Story of a promising high school basketball star and his relationships with two brothers, one a drug dealer and the other a former basketball star fallen on hard times and now employed as a security guard.
Film adaptation of street tough Jim Carroll's epistle about his kaleidoscopic free fall into the harrowing world of drug addiction. As a member of a seemingly unbeatable high school ... See full summary »
Unjustly expelled from Harvard when a stash of cocaine is found in his possession, Matt moves to London to live with his sister and her husband Steve. He is quickly introduced to Steve's chirpy, cock-sure younger brother Pete. Initially, Pete is reluctant to get acquainted with Matt and allow him to tread around the capital city with him because he may be seen by others as an 'outsider', but after a heavy drinking session with him and his mates he quickly changes his opinion of him. On the way back from a football match, Matt is viciously accosted by a gang of Birmingham City thugs, until Pete and his friends step in and save him. It is from here that Matt learns the truth about Pete and his friends- they are football hooligans, operating the GSE (Green Street Elite) 'firm.' Initially afraid of the violence, Matt soon ends up becoming as desensitized to it as his new found friends - but as events roll on, suspicion, shocking revelations and unsettled scores combine to a devastating ... Written by
During the first bar scene when Bovver is shown standing on a table singing their West Ham song, he is clearly shown drenched in beer as they throw it everywhere. The next scene is shown in the bathroom with Bovver and Matt and his sweater is completely dry and shows no signs of the beer throwing. See more »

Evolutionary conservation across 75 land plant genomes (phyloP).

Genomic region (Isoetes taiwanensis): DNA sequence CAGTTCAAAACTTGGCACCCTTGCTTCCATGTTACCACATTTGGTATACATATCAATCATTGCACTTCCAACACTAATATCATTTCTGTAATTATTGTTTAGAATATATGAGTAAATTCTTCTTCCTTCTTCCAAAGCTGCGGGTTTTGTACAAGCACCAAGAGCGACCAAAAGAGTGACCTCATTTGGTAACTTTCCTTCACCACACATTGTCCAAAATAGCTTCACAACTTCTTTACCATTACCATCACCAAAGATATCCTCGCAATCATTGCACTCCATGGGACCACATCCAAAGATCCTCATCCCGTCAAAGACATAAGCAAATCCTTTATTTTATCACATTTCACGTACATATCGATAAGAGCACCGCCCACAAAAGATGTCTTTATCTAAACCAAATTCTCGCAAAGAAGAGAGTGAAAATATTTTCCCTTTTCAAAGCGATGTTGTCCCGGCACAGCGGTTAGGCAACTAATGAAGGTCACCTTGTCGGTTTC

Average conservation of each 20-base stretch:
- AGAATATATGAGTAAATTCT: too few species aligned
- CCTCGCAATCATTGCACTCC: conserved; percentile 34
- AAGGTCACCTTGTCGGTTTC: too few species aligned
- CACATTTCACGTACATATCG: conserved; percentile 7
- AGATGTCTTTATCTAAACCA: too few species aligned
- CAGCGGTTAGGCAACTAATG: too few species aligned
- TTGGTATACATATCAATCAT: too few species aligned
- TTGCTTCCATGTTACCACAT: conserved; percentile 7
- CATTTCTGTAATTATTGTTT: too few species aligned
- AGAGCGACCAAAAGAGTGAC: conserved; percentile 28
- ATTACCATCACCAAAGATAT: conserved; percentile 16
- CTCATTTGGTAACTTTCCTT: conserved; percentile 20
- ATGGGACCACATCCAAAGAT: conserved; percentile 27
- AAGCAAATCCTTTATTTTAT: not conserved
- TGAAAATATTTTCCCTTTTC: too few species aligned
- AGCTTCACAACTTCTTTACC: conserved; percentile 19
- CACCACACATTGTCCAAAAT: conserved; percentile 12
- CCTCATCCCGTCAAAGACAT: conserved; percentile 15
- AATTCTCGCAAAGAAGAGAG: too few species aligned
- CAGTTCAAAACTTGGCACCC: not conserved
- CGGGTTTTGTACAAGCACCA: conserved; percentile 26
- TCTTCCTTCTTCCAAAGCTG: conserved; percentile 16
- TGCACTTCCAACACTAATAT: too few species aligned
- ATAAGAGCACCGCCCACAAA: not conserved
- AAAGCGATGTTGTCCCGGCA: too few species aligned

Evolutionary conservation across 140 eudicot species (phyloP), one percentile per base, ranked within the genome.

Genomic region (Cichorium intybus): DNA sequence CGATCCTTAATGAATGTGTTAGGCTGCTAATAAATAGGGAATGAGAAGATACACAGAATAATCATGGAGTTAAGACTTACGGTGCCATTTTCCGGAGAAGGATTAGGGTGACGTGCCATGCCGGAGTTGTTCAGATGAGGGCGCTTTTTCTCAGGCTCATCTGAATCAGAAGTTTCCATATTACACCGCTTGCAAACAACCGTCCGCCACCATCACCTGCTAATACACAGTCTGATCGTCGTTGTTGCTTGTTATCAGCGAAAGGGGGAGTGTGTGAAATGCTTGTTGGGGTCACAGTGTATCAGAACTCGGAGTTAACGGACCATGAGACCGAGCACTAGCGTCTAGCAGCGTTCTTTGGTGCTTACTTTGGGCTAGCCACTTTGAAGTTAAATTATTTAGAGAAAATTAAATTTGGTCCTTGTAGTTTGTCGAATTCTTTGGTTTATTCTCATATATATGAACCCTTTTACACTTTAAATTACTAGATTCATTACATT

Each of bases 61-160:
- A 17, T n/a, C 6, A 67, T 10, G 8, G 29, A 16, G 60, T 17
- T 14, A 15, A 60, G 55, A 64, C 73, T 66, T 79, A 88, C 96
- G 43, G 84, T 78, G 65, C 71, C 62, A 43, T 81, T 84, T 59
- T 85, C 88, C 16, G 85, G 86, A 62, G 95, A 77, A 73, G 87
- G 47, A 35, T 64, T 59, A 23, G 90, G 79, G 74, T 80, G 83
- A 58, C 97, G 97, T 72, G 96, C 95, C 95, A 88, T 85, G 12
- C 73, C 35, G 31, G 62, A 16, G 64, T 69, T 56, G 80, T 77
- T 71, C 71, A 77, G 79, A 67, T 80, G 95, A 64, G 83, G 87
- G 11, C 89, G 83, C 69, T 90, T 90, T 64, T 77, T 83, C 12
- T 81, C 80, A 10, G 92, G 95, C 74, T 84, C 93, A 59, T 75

Fuck me. If I knew we was going to a bar mitzvah, I would have brought me fuckin' skull cap. Mate, Tottenham's due north. Are you lost? Or just fucking stupid?
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A personal transformation through the culture of sport
Hopefully this film will not be limited in its reception as a "sport" film, and more disparagingly in America as a "soccer" film. It is much more than either distinction, for it portrays the transformational awakening of a young man as he becomes proactive rather than reactive about life.
This transition occurs within the often misunderstood culture of "football hooligans", hordes of zealous football fans who display a jingoistic allegiance to their teams and the locale from which they hail. The insight provided into this world reveals more than gang triviality for these men do not compete for the sake of criminal enterprise or the carnal spoils of women. Their skirmishes, often times brutal, are for stake in a sense of pride that reminds us that athletes put glory in our sport, but for some fans, glory is the sport. That pride, as it is conveyed, does well to offset the characterization of drunken recklessness that could easily be assessed to "hooliganism".
I highly recommend this film --- it's not "soccer". It's awakening to self.
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